The other upgrade the 49ers made was at right guard, where they released last year's starter Mike Person, re-signed Daniel Brunskill, and signed free agent Tom Compton to compete for the starting spot. Brunskill has the inside track for the position due to his experience with the team last season, and he brings a significant upgrade in pass blocking ability over Person, who was often overwhelmed by the elite inside pass rushers in the league like Aaron Donald, Grady Jarrett, and Chris Jones, the latter having batted down two big passes in the Super Bowl while rushing against Person. These two upgrades should mean an overall upgrade for the line as a whole, but more importantly for Garoppolo, an upgrade in pass blocking, leading to more time in the pocket and cleaner passing lanes.

New Weapons


The team was unable to re-sign Emmanuel Sanders, the veteran wide receiver it got from the Denver Broncos at the trade deadline last season, which will be a big loss for the offense. Sanders and Garoppolo developed an immediate rapport, and the offense, specifically the pass offense, reached another level once he joined the team.

However, even with the loss of Sanders, there are quite a few new weapons that the team added in the offseason, either through the draft or through injury recoveries. GM John Lynch drafted Brandon Aiyuk, the playmaking wide receiver out of Arizona State, with the second of the team's 1st-round picks, and Jerick McKinnon, Trent Taylor, and Jalen Hurd have all been cleared to resume activity after recovering from injury. It's easy to look at those four players and dream about all the ways that Kyle Shanahan can deploy them within his scheme.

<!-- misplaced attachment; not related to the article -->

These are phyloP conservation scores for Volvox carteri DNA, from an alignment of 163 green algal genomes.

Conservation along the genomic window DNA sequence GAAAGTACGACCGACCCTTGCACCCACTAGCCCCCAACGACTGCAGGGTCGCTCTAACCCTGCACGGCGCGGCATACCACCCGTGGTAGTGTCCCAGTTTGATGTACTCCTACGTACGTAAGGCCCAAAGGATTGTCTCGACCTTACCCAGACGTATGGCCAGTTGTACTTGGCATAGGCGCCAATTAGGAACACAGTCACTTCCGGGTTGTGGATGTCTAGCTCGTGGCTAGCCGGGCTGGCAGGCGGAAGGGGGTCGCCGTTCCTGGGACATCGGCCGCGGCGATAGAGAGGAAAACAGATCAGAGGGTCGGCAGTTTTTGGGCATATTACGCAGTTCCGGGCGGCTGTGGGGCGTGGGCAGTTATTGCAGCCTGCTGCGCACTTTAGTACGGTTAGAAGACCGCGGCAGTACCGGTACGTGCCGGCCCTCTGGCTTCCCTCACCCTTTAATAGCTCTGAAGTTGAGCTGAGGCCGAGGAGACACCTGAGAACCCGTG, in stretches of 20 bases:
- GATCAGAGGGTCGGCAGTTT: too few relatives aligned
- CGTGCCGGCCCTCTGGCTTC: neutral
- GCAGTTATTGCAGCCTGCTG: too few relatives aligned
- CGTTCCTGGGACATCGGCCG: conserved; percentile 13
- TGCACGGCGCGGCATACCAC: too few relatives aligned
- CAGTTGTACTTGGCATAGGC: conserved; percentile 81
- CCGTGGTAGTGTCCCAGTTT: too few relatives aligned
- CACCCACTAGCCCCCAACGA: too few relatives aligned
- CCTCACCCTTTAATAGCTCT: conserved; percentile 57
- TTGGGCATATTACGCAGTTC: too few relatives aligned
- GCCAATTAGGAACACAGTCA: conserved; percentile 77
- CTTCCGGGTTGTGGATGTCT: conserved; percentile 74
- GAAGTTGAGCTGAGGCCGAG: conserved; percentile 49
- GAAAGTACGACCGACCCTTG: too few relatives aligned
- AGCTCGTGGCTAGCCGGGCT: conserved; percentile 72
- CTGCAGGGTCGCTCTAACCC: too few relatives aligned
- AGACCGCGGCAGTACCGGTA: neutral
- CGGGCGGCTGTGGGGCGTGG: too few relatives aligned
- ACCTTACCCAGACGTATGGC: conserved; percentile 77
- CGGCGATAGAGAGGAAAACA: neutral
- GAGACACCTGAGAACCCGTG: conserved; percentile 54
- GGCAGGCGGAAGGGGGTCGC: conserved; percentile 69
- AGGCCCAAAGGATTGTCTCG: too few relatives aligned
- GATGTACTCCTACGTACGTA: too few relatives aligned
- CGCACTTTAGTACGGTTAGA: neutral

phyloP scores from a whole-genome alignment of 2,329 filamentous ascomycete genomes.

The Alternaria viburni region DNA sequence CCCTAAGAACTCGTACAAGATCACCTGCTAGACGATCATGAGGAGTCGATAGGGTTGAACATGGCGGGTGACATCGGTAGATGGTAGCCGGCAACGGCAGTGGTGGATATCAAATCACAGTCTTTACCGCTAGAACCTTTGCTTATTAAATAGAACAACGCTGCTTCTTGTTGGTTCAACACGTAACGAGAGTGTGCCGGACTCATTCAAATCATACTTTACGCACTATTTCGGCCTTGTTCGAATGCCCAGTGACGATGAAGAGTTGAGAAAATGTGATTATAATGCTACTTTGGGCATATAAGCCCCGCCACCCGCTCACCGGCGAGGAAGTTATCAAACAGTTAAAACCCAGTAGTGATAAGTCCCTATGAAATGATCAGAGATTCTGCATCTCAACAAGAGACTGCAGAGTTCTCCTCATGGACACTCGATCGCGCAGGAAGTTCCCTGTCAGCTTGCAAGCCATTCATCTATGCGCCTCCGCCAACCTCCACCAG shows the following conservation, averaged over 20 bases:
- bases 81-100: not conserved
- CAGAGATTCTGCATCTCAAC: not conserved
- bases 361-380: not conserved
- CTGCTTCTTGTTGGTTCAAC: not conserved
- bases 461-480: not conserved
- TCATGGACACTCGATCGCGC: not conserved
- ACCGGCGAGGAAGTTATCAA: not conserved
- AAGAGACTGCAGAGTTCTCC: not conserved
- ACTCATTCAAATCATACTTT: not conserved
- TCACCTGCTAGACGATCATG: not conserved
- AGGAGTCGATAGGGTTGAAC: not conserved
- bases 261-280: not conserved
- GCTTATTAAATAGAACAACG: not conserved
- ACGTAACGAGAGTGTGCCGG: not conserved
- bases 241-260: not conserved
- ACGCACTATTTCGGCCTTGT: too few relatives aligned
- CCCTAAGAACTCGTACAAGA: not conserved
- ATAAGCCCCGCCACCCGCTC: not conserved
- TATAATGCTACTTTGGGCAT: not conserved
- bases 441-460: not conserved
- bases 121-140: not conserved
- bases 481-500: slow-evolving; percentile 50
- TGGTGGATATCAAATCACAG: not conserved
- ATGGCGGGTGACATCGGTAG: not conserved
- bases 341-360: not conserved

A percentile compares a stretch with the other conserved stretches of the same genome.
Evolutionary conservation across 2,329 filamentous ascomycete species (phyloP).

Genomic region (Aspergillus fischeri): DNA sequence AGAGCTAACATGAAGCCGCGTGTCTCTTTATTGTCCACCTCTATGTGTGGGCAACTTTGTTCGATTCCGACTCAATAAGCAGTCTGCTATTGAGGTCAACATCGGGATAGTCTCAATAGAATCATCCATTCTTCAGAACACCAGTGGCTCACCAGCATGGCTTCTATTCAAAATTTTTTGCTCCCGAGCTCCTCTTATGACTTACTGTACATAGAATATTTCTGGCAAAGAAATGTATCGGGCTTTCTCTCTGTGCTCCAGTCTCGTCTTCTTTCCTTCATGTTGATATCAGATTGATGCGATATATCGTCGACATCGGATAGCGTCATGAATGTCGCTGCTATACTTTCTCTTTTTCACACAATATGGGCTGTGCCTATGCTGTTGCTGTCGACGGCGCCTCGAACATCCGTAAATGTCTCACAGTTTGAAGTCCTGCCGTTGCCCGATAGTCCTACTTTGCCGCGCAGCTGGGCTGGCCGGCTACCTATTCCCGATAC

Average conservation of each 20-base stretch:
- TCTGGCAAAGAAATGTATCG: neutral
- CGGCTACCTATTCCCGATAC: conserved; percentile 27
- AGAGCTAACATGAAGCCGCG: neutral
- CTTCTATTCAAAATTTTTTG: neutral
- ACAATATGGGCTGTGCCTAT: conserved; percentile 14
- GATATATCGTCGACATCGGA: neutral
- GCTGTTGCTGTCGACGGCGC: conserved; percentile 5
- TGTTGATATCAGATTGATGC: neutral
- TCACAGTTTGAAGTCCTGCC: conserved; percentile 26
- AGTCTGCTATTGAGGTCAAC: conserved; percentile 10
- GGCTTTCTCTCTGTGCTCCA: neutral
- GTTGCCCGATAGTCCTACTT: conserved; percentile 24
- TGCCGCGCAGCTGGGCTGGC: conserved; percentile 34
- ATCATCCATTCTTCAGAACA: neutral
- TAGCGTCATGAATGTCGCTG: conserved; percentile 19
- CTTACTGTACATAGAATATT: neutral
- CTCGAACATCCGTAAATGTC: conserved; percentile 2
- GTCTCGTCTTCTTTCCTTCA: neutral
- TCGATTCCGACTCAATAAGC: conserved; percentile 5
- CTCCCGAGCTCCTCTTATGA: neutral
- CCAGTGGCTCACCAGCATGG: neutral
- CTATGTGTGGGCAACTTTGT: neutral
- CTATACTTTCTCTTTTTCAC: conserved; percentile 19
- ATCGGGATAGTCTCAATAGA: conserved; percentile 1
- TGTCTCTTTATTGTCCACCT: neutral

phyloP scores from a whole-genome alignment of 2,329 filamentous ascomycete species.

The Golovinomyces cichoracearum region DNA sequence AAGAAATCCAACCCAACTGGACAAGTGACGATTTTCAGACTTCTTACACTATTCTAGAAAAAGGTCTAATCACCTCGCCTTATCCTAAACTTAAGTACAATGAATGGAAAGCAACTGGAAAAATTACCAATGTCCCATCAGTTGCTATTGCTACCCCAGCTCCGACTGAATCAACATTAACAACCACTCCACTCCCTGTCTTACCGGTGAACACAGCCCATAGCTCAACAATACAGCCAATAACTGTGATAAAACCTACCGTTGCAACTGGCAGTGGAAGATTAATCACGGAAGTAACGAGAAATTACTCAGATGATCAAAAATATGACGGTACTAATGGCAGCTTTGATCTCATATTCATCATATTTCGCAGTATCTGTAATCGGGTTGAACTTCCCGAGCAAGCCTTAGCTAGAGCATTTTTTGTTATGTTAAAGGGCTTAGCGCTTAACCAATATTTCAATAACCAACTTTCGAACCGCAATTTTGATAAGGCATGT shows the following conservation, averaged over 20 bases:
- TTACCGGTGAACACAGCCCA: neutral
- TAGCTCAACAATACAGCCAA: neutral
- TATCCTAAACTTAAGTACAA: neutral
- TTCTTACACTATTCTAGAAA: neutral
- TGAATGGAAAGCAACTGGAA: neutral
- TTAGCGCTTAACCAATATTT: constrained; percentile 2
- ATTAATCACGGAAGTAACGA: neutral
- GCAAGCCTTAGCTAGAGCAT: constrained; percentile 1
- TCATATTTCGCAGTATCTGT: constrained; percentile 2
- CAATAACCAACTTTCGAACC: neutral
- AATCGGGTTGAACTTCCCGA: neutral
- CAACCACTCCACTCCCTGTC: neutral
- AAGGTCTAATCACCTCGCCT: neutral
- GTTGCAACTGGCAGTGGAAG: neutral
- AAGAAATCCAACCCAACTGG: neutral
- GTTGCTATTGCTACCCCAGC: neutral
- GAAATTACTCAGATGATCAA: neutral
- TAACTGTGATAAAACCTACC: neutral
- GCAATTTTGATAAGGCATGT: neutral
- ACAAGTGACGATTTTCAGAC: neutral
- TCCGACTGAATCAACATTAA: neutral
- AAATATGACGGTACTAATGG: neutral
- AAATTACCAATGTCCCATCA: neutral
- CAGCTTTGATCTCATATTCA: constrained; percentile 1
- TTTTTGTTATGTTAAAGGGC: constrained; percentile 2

Aiyuk ran a "pedestrian" 4.5-second 40-yard dash at the NFL Combine. However, he was still recovering from a core muscle injury, which likely affected his time. Matt Barrows of The Athletic reported that the 49ers had GPS data from Aiyuk's final season at Arizona State in which he was clocked at 21.97 mph, which would have been the 4th fastest time recorded by any player in the NFL last season. He will definitely be able to take the top off the defense.

Jerick McKinnon is fully recovered (he was cleared to return before the season ended) from the knee injury he suffered in 2018 and the setback in recovery from that knee injury, which robbed him of the 2019 season as well. He is working out in Texas this offseason, and all reports indicate that he looks good, including videos posted to Twitter by Footwork King (@footwork_king1), which highlight his suddenness and lateral quickness. Adding McKinnon to an already talented backfield, especially combining his elite receiving ability with that of fullback Kyle Juszczyk, should give opposing defensive coordinators nightmares.